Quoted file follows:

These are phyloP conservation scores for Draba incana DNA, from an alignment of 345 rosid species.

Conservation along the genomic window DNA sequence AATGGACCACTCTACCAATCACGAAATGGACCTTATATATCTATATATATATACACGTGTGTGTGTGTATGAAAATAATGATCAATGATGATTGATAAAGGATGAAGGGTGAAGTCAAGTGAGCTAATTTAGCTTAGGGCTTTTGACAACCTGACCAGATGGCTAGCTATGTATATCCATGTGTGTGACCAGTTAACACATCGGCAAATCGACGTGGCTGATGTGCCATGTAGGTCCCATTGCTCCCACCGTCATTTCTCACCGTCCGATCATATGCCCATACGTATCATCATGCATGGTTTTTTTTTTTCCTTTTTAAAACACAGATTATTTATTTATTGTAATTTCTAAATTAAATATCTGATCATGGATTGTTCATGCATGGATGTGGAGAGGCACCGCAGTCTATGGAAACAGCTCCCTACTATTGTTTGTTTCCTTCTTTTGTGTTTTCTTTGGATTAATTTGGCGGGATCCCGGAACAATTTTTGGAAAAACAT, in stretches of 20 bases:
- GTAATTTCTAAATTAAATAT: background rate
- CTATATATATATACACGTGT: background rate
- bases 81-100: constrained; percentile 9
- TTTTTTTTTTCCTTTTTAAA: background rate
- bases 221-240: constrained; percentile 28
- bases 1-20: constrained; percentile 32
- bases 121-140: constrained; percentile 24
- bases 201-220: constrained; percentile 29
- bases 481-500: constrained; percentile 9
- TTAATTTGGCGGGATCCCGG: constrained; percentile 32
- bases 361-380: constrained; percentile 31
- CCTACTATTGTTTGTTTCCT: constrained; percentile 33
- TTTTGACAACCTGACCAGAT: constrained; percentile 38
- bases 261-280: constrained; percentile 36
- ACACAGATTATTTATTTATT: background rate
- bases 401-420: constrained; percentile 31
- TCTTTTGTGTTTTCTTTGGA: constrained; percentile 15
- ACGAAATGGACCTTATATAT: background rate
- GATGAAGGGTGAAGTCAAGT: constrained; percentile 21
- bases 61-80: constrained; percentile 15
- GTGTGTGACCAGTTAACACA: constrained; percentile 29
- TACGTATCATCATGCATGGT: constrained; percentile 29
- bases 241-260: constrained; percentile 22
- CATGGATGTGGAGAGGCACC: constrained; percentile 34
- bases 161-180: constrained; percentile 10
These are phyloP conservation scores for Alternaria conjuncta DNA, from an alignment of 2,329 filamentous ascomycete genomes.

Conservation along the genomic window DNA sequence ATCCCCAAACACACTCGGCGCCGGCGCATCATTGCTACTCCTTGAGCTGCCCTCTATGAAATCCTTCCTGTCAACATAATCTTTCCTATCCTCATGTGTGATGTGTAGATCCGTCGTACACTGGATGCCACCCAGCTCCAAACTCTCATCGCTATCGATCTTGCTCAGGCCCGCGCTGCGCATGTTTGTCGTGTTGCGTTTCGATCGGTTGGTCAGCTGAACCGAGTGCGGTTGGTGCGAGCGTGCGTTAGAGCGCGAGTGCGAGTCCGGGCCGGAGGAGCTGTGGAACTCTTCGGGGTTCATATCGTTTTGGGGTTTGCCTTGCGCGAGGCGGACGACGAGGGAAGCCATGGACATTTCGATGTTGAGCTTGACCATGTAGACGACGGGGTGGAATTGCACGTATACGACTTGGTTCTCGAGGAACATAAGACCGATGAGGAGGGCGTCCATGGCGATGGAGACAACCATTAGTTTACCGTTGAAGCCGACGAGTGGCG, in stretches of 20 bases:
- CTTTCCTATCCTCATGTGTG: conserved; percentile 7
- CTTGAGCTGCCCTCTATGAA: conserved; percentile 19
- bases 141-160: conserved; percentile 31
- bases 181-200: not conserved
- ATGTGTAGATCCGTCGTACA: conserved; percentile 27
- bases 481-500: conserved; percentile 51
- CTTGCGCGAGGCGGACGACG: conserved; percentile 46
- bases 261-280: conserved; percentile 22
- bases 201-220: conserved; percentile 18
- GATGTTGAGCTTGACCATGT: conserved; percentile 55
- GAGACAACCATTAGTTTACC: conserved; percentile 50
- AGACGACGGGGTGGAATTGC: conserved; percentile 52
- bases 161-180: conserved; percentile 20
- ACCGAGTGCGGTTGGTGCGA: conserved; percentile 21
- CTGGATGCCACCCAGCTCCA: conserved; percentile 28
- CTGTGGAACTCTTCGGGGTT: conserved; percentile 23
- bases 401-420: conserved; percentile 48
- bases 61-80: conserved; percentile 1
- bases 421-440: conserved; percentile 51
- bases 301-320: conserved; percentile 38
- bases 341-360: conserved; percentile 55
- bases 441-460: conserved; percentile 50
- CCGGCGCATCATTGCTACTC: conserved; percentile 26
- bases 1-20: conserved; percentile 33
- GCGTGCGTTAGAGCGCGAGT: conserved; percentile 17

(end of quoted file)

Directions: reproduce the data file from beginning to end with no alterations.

These are phyloP conservation scores for Draba incana DNA, from an alignment of 345 rosid species.

Conservation along the genomic window DNA sequence AATGGACCACTCTACCAATCACGAAATGGACCTTATATATCTATATATATATACACGTGTGTGTGTGTATGAAAATAATGATCAATGATGATTGATAAAGGATGAAGGGTGAAGTCAAGTGAGCTAATTTAGCTTAGGGCTTTTGACAACCTGACCAGATGGCTAGCTATGTATATCCATGTGTGTGACCAGTTAACACATCGGCAAATCGACGTGGCTGATGTGCCATGTAGGTCCCATTGCTCCCACCGTCATTTCTCACCGTCCGATCATATGCCCATACGTATCATCATGCATGGTTTTTTTTTTTCCTTTTTAAAACACAGATTATTTATTTATTGTAATTTCTAAATTAAATATCTGATCATGGATTGTTCATGCATGGATGTGGAGAGGCACCGCAGTCTATGGAAACAGCTCCCTACTATTGTTTGTTTCCTTCTTTTGTGTTTTCTTTGGATTAATTTGGCGGGATCCCGGAACAATTTTTGGAAAAACAT, in stretches of 20 bases:
- GTAATTTCTAAATTAAATAT: background rate
- CTATATATATATACACGTGT: background rate
- bases 81-100: constrained; percentile 9
- TTTTTTTTTTCCTTTTTAAA: background rate
- bases 221-240: constrained; percentile 28
- bases 1-20: constrained; percentile 32
- bases 121-140: constrained; percentile 24
- bases 201-220: constrained; percentile 29
- bases 481-500: constrained; percentile 9
- TTAATTTGGCGGGATCCCGG: constrained; percentile 32
- bases 361-380: constrained; percentile 31
- CCTACTATTGTTTGTTTCCT: constrained; percentile 33
- TTTTGACAACCTGACCAGAT: constrained; percentile 38
- bases 261-280: constrained; percentile 36
- ACACAGATTATTTATTTATT: background rate
- bases 401-420: constrained; percentile 31
- TCTTTTGTGTTTTCTTTGGA: constrained; percentile 15
- ACGAAATGGACCTTATATAT: background rate
- GATGAAGGGTGAAGTCAAGT: constrained; percentile 21
- bases 61-80: constrained; percentile 15
- GTGTGTGACCAGTTAACACA: constrained; percentile 29
- TACGTATCATCATGCATGGT: constrained; percentile 29
- bases 241-260: constrained; percentile 22
- CATGGATGTGGAGAGGCACC: constrained; percentile 34
- bases 161-180: constrained; percentile 10
These are phyloP conservation scores for Alternaria conjuncta DNA, from an alignment of 2,329 filamentous ascomycete genomes.

Conservation along the genomic window DNA sequence ATCCCCAAACACACTCGGCGCCGGCGCATCATTGCTACTCCTTGAGCTGCCCTCTATGAAATCCTTCCTGTCAACATAATCTTTCCTATCCTCATGTGTGATGTGTAGATCCGTCGTACACTGGATGCCACCCAGCTCCAAACTCTCATCGCTATCGATCTTGCTCAGGCCCGCGCTGCGCATGTTTGTCGTGTTGCGTTTCGATCGGTTGGTCAGCTGAACCGAGTGCGGTTGGTGCGAGCGTGCGTTAGAGCGCGAGTGCGAGTCCGGGCCGGAGGAGCTGTGGAACTCTTCGGGGTTCATATCGTTTTGGGGTTTGCCTTGCGCGAGGCGGACGACGAGGGAAGCCATGGACATTTCGATGTTGAGCTTGACCATGTAGACGACGGGGTGGAATTGCACGTATACGACTTGGTTCTCGAGGAACATAAGACCGATGAGGAGGGCGTCCATGGCGATGGAGACAACCATTAGTTTACCGTTGAAGCCGACGAGTGGCG, in stretches of 20 bases:
- CTTTCCTATCCTCATGTGTG: conserved; percentile 7
- CTTGAGCTGCCCTCTATGAA: conserved; percentile 19
- bases 141-160: conserved; percentile 31
- bases 181-200: not conserved
- ATGTGTAGATCCGTCGTACA: conserved; percentile 27
- bases 481-500: conserved; percentile 51
- CTTGCGCGAGGCGGACGACG: conserved; percentile 46
- bases 261-280: conserved; percentile 22
- bases 201-220: conserved; percentile 18
- GATGTTGAGCTTGACCATGT: conserved; percentile 55
- GAGACAACCATTAGTTTACC: conserved; percentile 50
- AGACGACGGGGTGGAATTGC: conserved; percentile 52
- bases 161-180: conserved; percentile 20
- ACCGAGTGCGGTTGGTGCGA: conserved; percentile 21
- CTGGATGCCACCCAGCTCCA: conserved; percentile 28
- CTGTGGAACTCTTCGGGGTT: conserved; percentile 23
- bases 401-420: conserved; percentile 48
- bases 61-80: conserved; percentile 1
- bases 421-440: conserved; percentile 51
- bases 301-320: conserved; percentile 38
- bases 341-360: conserved; percentile 55
- bases 441-460: conserved; percentile 50
- CCGGCGCATCATTGCTACTC: conserved; percentile 26
- bases 1-20: conserved; percentile 33
- GCGTGCGTTAGAGCGCGAGT: conserved; percentile 17